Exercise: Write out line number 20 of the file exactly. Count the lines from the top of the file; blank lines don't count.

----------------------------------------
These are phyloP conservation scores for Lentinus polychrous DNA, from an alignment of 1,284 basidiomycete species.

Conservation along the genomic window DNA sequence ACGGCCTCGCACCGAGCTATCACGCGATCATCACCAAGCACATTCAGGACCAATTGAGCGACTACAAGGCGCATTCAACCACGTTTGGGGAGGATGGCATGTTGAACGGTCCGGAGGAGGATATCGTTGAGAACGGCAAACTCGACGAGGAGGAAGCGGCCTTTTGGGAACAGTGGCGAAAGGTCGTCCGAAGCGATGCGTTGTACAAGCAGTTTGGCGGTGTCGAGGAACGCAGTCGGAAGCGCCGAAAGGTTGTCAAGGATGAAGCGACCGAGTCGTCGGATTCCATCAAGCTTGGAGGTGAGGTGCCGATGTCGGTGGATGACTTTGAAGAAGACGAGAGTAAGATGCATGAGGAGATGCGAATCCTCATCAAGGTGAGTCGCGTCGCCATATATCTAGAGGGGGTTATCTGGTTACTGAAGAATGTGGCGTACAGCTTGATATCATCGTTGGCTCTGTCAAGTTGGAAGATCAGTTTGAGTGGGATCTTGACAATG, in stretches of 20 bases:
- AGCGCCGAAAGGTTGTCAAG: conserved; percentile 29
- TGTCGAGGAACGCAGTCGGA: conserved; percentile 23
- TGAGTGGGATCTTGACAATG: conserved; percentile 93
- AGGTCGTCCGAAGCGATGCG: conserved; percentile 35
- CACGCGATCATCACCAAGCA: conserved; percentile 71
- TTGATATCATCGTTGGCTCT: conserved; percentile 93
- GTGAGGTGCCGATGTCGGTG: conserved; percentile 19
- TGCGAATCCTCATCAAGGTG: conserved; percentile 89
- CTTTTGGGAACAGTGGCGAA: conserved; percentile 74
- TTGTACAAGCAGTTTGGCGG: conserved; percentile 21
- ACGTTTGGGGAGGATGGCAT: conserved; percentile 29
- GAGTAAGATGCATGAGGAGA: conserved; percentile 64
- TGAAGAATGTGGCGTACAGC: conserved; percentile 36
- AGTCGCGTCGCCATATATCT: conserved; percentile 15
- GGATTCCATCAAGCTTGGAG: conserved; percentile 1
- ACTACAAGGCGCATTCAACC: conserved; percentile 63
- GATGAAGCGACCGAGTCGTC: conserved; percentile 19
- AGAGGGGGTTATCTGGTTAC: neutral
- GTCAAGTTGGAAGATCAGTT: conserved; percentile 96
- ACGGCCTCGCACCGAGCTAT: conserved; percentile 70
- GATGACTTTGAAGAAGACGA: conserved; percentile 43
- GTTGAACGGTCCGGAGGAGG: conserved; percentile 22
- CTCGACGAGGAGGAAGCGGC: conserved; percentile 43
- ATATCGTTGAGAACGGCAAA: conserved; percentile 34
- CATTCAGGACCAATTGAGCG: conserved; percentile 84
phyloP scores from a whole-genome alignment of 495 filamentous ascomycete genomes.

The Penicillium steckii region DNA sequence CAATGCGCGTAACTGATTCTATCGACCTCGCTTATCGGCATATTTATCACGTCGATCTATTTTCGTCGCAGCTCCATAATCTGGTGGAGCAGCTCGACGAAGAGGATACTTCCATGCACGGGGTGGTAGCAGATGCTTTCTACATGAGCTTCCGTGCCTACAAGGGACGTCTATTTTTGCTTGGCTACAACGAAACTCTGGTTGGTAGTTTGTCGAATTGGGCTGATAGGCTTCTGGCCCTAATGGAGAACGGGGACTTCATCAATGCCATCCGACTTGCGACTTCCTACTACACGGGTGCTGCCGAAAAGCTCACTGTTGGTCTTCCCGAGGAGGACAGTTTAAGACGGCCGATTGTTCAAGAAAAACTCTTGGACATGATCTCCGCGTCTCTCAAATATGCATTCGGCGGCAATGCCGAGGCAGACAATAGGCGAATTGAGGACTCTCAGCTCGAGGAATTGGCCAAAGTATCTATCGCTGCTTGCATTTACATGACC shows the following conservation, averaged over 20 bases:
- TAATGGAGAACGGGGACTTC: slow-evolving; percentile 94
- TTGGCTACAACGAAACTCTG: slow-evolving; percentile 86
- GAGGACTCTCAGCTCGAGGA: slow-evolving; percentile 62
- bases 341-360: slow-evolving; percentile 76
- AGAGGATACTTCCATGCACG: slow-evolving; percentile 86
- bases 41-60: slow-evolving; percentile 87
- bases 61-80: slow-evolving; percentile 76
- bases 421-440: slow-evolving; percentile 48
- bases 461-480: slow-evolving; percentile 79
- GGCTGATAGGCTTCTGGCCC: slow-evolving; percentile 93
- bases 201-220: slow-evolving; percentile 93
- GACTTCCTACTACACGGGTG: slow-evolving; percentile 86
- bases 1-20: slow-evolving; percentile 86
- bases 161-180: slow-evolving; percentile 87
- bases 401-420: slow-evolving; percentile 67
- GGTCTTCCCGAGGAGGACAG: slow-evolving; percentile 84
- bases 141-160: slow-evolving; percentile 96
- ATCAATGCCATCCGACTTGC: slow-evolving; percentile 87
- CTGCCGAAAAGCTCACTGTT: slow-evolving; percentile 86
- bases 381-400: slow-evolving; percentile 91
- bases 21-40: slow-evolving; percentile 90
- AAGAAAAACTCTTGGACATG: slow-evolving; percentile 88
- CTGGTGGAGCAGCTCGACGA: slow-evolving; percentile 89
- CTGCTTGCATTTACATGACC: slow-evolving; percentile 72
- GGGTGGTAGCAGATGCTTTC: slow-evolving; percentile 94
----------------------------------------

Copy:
- AGAGGGGGTTATCTGGTTAC: neutral